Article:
Market loses its nerve as fate of rates uncertain


A STOCK market looking for direction found it briefly with a bid and then lost its nerve over interest rates.

Dealers began the week happy to keep their books flat to short ahead of a clutch of significant economic data.

The FTSE 100 index was marginally easier at the start of trading as equities responded to a weaker gilts market.

In turn, bonds were reacting to the possibility that tomorrow's meeting between the Chancellor of the Exchequer and the governor of the Bank of England could herald a rate rise.

The theory is that the meeting represents the last chance before May to tinker with monetary policy. After the meeting comes the Budget and, after that, the country shifts into general election territory and any move would be considered political.

However, shortly after the opening, CE Electric of the US launched a £651 million offer for Northern Electric.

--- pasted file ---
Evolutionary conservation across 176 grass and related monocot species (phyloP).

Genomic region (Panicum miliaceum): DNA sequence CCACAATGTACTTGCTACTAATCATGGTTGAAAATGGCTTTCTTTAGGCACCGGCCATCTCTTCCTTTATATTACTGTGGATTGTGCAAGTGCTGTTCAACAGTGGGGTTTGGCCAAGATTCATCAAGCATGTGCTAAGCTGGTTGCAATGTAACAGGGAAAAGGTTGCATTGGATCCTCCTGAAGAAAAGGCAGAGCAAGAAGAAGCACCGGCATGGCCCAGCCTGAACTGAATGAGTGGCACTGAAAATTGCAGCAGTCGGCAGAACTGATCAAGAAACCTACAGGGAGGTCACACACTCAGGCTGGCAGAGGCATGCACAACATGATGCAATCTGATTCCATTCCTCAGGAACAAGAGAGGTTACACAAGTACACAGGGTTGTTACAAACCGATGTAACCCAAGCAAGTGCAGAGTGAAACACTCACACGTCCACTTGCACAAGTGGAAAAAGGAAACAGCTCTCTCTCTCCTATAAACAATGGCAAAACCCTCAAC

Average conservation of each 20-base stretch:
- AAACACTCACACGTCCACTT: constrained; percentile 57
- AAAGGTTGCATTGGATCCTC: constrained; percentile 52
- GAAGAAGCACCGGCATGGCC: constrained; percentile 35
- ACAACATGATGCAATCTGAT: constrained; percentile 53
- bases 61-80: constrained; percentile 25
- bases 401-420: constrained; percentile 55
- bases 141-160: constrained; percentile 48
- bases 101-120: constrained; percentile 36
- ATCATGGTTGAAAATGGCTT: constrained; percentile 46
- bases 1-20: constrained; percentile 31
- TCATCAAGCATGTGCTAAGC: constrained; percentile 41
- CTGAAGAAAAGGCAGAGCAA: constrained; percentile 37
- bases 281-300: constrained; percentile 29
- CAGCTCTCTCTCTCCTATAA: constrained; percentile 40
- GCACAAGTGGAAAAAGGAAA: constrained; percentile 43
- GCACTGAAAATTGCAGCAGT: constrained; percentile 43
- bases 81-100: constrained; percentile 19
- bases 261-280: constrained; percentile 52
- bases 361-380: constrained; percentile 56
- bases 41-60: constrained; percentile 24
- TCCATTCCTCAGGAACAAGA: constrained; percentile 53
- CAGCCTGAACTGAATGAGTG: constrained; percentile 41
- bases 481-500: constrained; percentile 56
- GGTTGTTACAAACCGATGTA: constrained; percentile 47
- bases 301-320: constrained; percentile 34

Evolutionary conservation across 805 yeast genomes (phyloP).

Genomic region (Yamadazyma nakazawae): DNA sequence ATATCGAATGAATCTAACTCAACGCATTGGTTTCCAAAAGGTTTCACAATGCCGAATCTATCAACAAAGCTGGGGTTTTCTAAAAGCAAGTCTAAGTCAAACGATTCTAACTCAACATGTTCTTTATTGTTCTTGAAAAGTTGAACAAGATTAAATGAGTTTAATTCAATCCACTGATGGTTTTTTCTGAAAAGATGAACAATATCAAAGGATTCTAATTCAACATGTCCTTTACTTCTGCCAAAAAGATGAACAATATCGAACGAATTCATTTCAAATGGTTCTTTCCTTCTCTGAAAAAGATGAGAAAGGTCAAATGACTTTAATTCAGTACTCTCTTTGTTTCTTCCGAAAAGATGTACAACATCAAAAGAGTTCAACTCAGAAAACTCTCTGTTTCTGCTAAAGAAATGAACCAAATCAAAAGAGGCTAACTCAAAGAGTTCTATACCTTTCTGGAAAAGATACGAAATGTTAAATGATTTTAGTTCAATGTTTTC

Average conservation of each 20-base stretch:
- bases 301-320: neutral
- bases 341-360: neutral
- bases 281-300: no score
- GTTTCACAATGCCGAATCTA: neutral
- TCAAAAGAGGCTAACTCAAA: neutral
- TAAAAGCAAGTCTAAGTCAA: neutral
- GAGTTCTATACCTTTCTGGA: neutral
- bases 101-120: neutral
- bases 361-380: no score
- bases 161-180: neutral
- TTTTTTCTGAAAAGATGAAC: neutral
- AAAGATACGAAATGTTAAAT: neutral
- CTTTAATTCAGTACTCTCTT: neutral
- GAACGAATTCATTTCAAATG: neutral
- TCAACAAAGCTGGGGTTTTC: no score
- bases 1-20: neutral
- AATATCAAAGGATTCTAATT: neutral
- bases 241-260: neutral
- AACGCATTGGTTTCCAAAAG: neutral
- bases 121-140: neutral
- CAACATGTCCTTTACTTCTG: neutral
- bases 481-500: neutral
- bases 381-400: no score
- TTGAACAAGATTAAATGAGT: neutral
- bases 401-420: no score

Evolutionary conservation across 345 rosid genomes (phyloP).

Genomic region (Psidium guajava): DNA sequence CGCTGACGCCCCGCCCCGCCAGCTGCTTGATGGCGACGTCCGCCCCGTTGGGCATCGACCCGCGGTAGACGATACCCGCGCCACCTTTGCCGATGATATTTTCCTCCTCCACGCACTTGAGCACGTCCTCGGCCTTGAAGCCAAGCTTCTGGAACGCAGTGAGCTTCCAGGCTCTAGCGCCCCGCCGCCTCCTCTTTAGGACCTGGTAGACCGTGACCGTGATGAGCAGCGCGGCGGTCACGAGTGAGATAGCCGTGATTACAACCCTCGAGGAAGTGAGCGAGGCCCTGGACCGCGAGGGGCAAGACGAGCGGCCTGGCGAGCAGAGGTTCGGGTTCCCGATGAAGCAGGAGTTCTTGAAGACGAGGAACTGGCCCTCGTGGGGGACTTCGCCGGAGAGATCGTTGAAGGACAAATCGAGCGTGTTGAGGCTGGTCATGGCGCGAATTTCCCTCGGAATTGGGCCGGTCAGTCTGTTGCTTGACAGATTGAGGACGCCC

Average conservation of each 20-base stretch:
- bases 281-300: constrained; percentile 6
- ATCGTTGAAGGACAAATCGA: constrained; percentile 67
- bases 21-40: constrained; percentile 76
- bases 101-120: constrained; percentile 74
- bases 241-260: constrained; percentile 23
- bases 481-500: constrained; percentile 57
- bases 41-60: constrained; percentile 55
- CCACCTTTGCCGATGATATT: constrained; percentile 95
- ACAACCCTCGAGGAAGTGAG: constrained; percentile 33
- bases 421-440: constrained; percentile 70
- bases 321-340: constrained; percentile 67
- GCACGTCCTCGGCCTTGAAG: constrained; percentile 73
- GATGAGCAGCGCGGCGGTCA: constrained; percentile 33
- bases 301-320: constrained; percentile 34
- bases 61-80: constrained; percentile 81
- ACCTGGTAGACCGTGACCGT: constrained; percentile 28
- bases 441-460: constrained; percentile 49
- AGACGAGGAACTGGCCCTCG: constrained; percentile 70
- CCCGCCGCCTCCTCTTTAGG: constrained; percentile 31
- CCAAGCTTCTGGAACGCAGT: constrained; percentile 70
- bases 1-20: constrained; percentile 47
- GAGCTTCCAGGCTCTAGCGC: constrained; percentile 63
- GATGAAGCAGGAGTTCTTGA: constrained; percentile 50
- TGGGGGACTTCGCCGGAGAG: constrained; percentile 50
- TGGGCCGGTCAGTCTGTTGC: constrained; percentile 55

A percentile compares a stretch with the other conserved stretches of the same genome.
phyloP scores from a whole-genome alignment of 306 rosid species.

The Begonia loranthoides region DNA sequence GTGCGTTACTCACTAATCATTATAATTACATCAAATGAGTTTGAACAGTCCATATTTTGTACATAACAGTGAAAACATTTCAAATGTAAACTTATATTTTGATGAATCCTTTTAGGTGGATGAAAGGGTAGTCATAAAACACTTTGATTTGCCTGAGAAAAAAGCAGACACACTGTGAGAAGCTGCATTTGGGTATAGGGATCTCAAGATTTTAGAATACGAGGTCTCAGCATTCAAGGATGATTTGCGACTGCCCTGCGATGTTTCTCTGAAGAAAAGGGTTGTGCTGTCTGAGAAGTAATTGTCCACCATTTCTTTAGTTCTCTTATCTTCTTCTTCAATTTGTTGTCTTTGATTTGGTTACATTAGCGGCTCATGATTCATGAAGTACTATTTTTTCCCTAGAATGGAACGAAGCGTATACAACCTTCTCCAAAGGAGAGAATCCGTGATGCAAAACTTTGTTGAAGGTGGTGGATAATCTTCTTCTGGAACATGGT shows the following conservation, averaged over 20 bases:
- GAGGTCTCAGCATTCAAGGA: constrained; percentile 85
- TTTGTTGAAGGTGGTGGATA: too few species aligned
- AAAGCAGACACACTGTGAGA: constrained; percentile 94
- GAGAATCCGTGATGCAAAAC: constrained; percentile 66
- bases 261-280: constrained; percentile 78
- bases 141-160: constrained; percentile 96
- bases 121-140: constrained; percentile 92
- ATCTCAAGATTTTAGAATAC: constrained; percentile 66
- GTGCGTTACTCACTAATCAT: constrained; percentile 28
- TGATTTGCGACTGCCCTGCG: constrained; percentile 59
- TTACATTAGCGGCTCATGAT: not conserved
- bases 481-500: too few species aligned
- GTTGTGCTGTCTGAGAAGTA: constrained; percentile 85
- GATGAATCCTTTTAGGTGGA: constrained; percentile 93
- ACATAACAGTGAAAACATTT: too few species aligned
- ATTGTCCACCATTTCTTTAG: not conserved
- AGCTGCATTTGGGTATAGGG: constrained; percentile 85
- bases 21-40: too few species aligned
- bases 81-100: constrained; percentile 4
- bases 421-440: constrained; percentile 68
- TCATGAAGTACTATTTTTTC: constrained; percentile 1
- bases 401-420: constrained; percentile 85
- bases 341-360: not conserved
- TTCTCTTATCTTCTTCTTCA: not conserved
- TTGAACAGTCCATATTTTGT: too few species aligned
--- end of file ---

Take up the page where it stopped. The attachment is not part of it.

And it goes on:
A bid in the utilities sector was predicted last week, but the actuality reminded the market that the takeover bandwagon might have further to roll and the prospect of an injection of cash dispelled the Monday mood.

There was a rush of buying in the futures market as dealers, who have hedged against a downturn by holding short positions, raced to cover themselves against a bid inspired rally.

And Footsie built on the gain as sterling showed no sign of giving up its seemingly unstoppable rally. The currency rose nearly a cent against the dollar and half a pfennig against the deutschmark.

A stronger pound hits big overseas earners such as the pharmaceuticals leaders.

Thus sterling's rise might offset the argument for a rate boost, which would tend to increase the attraction of the currency.

Sterling's buoyancy has encouraged increased overseas investment and some traders noted steady European buying yesterday.

Nevertheless, there was not enough to sustain the morning rally.

Footsie failed to respond to a strong opening on Wall Street preferring to dwell not only on tomorrow's meeting, but also on British consumer credit data on Thursday and - from the US payroll and GDP figures.

From showing a gain of 15 points at best, Footsie edged lower to end the day only 2.9 points up at 4025.3.

It was left to the FTSE Mid-250 Index, which includes a heavy dose of utilities companies, to show any real vitality. The 250 rose 11.6 to end the day at 4443.1.

Total turnover reached 641.4 million shares of which 57 per cent was in non Footsie stocks. Customer business on Friday was worth £1.48 billion.